Note: private services can be used as dependencies during autowire, but can’t be explicitly requested from a DI container object. It makes sense to use class names as identifiers because that enables autowiring based on matching them with type hints from function argument. In contrast, the public aliases are meant to help us request the services via simple names.

Only the DocumentFormatter services was declared as “auto-wirable” above. That key tells the DI mechanism to use type-hinting on the constructor’s arguments of the class and pass the appropriate values to it, automagically.

The service DocumentRepository can’t be autowired because it expects a string argument with a folder path. The magic of autowiring is not as powerful as to guess what that value should be. Nor can we at this point since it depends on the specific host app where the bundle will be installed. To address that, we declare that the array of argument values needs only one value equal to the empty string. The value here is meant as a placeholder for the storageDir path. We will set the proper value programatically once we have access to app-level configs.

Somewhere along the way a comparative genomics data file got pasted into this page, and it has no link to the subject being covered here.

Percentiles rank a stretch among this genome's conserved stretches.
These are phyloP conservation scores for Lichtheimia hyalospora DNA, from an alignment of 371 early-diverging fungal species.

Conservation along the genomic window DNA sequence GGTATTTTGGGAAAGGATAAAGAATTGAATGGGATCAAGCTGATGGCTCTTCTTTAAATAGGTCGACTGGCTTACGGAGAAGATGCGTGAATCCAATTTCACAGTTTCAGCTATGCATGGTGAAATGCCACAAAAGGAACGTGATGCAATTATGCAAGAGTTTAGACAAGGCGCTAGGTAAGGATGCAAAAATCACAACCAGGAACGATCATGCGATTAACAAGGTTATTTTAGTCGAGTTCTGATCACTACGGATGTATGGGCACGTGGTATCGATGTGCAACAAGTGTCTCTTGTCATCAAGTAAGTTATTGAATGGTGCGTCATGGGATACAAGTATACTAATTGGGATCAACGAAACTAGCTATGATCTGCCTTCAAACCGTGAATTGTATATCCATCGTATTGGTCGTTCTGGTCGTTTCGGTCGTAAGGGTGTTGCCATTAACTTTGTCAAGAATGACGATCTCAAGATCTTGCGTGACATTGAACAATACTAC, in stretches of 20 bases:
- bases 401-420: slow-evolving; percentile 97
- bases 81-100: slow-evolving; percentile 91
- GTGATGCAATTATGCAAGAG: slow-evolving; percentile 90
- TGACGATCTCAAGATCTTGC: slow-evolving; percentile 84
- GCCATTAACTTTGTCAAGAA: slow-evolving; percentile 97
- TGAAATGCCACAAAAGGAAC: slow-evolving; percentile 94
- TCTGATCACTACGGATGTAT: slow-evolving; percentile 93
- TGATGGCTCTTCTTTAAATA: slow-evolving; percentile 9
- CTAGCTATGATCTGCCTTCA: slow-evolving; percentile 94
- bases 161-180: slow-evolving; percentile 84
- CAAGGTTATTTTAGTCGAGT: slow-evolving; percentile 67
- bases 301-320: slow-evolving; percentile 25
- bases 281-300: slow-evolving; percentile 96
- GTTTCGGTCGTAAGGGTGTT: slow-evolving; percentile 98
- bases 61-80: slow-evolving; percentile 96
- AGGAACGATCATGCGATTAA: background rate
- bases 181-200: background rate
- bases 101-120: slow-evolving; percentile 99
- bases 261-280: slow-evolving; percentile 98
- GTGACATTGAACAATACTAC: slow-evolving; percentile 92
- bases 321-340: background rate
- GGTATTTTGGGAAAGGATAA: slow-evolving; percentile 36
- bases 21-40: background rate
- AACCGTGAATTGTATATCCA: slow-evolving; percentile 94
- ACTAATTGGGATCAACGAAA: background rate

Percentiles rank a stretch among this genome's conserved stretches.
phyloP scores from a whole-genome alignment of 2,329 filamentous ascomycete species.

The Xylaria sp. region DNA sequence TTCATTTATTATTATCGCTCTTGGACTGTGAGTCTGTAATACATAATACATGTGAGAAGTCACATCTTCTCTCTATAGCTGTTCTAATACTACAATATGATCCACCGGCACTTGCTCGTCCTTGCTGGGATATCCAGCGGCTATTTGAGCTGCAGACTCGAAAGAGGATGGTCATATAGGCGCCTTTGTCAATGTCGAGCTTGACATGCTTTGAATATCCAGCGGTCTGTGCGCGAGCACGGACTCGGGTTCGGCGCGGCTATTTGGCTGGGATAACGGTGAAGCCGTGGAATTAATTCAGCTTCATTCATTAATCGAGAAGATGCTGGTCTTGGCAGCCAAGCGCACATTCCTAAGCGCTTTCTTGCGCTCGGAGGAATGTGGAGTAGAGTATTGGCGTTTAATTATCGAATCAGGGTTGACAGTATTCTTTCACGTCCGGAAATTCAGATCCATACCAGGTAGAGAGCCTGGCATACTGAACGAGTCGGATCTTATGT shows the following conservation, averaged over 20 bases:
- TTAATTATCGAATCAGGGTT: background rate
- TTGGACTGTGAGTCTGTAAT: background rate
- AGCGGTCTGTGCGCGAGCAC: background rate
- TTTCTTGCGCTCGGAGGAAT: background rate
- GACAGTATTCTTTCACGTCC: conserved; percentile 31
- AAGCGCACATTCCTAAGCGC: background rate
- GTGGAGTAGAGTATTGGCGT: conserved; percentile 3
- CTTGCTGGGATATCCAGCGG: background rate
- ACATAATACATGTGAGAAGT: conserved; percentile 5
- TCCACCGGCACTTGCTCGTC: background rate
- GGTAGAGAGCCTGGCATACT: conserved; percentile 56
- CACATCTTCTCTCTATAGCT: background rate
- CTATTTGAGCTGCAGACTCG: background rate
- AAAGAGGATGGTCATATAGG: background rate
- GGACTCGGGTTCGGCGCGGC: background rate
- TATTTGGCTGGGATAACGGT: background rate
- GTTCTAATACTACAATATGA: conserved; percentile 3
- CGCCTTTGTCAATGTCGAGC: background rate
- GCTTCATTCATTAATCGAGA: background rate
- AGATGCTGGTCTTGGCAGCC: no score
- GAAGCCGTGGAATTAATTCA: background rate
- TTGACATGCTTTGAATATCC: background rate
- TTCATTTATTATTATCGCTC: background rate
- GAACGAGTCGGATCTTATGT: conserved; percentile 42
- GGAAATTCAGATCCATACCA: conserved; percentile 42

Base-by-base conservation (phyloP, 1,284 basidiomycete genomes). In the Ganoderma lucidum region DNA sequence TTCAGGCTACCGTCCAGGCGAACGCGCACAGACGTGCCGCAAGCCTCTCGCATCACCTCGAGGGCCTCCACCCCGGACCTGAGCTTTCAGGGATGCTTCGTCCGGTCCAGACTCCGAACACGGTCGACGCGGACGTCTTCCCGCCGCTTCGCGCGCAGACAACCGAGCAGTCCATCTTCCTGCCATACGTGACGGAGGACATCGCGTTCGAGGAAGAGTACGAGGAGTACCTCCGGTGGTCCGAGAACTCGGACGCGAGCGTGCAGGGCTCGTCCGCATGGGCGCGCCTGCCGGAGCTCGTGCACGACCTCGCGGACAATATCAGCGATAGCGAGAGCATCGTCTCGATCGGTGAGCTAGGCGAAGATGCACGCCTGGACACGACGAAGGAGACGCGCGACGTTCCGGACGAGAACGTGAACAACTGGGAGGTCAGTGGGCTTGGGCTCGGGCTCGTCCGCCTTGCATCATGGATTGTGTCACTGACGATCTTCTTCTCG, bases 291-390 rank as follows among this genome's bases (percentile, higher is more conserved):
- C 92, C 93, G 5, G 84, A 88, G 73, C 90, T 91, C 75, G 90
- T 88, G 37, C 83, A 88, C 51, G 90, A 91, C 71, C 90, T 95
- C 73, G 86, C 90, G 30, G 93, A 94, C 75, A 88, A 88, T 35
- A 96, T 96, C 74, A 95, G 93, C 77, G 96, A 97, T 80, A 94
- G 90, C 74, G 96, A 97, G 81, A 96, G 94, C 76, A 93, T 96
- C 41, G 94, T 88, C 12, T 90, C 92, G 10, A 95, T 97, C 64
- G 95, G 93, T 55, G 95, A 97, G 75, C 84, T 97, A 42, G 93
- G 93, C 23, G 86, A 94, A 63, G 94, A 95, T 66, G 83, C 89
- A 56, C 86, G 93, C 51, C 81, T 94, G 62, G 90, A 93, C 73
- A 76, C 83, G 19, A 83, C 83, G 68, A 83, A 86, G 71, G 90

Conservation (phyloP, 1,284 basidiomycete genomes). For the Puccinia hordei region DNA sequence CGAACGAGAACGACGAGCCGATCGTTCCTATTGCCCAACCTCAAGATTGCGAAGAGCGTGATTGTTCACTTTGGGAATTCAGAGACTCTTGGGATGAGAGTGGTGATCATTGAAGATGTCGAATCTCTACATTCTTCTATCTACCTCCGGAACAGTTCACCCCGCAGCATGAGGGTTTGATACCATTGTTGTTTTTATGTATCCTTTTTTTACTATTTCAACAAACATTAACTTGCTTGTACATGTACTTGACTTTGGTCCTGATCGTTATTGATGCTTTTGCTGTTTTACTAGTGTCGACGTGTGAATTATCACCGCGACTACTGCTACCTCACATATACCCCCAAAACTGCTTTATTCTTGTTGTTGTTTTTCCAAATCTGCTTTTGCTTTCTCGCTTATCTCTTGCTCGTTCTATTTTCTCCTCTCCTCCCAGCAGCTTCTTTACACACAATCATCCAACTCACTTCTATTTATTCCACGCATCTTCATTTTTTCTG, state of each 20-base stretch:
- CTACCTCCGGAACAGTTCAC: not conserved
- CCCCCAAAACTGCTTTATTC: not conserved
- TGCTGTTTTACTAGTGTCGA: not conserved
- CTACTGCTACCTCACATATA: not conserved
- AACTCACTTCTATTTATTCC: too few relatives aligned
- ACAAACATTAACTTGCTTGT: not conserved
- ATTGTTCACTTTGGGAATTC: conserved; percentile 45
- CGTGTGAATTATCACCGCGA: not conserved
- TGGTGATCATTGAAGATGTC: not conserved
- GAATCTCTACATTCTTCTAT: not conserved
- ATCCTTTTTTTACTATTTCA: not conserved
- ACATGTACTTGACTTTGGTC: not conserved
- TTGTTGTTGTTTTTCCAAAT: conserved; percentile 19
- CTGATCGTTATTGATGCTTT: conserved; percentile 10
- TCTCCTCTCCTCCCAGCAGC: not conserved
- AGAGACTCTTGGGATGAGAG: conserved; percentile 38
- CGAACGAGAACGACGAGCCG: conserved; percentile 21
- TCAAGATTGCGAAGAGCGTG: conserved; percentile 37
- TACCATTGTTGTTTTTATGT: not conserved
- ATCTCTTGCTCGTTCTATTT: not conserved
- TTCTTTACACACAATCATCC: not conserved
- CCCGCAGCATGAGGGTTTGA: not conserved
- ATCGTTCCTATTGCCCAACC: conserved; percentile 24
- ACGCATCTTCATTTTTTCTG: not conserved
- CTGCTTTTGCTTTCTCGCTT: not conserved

Defining a configuration schema

Our DocumentRepository service needs to be given a path to a writable folder where it can store documents. Since that path must be decided by the host app, we will declare it as an app-level config option. In fact, we don’t just want to declare it, we also want to make it mandatory and throw an error if it’s not given. We also want the error message to be descriptive so the app developers know what we expect from them. While all that sounds like a lot of work, we can rely on the Config component for most of it.